Regardless of whether it is freshly made or in cube form, stock is an essential part of many meals, particularly soups, stews, casseroles and broths. Of course, there isn’t always time enough to make one’s own stock, but when one can find a few minutes it is certainly a worthwhile undertaking. It has the power to bring food alive – it’s not difficult to distinguish between freshly made stock and the slightly suspect supermarket hexahedron.
The local butcher will forever be one’s foremost ally in the pursuit of cracking homemade stock. As you might have guessed, a frequent by-product of their line of work is a hefty supply of animal bones. These are virtually worthless in monetary terms – mere superfluities to most meat eaters – but they do make for jolly tasty stock. So, simply pop down to your local butcher and ask for some stock bones (pork, lamb, beef… whatever) and you’ll almost certainly walk away with a clutch of bones, full of delicious marrow ready to add richness to anything it touches. Now, that really is frugal!
The beauty about stock is that one can impart to it any flavour one desires, a characteristic that will be reflected in the recipe below. For instance, I wanted this particular batch to be as beefy as possible, so I omitted any trace of rosemary or thyme. It is always a good idea to be partially cognisant of what delightful dish you’ll be using the stock for, since you may find yourself with a flavouring that detracts from the resultant meal.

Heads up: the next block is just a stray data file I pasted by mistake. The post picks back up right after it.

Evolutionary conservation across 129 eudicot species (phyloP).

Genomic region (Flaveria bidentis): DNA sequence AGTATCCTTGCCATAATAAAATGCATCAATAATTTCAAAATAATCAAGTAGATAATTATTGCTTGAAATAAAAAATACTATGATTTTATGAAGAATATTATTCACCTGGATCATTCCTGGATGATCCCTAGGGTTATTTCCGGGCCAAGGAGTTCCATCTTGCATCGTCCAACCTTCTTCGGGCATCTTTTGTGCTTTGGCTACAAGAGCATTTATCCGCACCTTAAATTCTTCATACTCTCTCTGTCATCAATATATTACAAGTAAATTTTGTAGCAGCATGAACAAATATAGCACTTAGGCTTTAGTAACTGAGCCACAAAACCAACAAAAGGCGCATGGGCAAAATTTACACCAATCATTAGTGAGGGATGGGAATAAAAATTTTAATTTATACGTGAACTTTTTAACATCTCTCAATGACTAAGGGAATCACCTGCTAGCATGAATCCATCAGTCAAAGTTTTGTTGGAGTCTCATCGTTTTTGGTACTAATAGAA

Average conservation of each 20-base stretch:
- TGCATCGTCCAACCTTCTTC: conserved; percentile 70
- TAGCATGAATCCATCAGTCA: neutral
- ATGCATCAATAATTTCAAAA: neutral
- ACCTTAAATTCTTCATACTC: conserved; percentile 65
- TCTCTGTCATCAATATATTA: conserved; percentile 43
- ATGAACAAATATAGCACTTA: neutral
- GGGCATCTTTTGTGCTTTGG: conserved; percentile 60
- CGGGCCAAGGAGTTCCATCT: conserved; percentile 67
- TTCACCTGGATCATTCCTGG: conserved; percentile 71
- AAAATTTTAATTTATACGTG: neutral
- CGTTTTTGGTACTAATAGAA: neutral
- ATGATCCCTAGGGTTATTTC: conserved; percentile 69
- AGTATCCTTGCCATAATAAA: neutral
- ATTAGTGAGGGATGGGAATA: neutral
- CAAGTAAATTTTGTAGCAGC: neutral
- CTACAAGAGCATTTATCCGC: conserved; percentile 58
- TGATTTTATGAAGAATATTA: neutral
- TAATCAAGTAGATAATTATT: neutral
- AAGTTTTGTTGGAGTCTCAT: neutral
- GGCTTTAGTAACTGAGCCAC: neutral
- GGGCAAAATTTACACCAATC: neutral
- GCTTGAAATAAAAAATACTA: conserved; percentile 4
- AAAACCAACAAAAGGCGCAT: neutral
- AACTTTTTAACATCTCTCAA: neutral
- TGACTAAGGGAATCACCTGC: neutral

There is but one more tit-bit of advice I feel duty bound to impart – if the bones are two feet long and you intend to boil them, ask if they can be cut in half before you get home! As you can see, I had to make my stock in the oven and while this is a perfectly acceptable method, it is a little less convenient and the stock tends to be ever so slightly less flavourful. Still, whatever method you use your homemade stock will almost certainly be superior to stock cubes – it will also be a darn sight more thrifty!
Makes 2 litres
• 1kg beef rib or leg marrow bones
• 1 carrot
• 1 onion or leek tops
• 6 pepper corns
• 3 bay leaves
• Large sprig of thyme or rosemary (optional)
• Stick of celery (optional)
• Garlic (optional)
• 1 tsp salt
1. Make sure the bones are in manageable chunks if you intend to boil them. Pop them in the oven at 200C in a deep tin, to roast for 30 minutes.
2. Transfer the bones to a large saucepan, pour over the water and add the carrot, onion/leek, pepper corns, bay leaves, salt and any optional extras. Bring to the boil, reduce to a simmer for 2-3 hours minimum. Strain and use immediately, or leave to cool and freeze for use at a later date.
Cost: The best thing about this stock (and any stock) is that the bones are free! As such, all you’ll ever likely to need are a few odds and ends that you can actually save up in the freezer – don’t throw away those vital leek tops! Indeed, the entire batch of stock should set you back no more than 30-50p – how very frugal!
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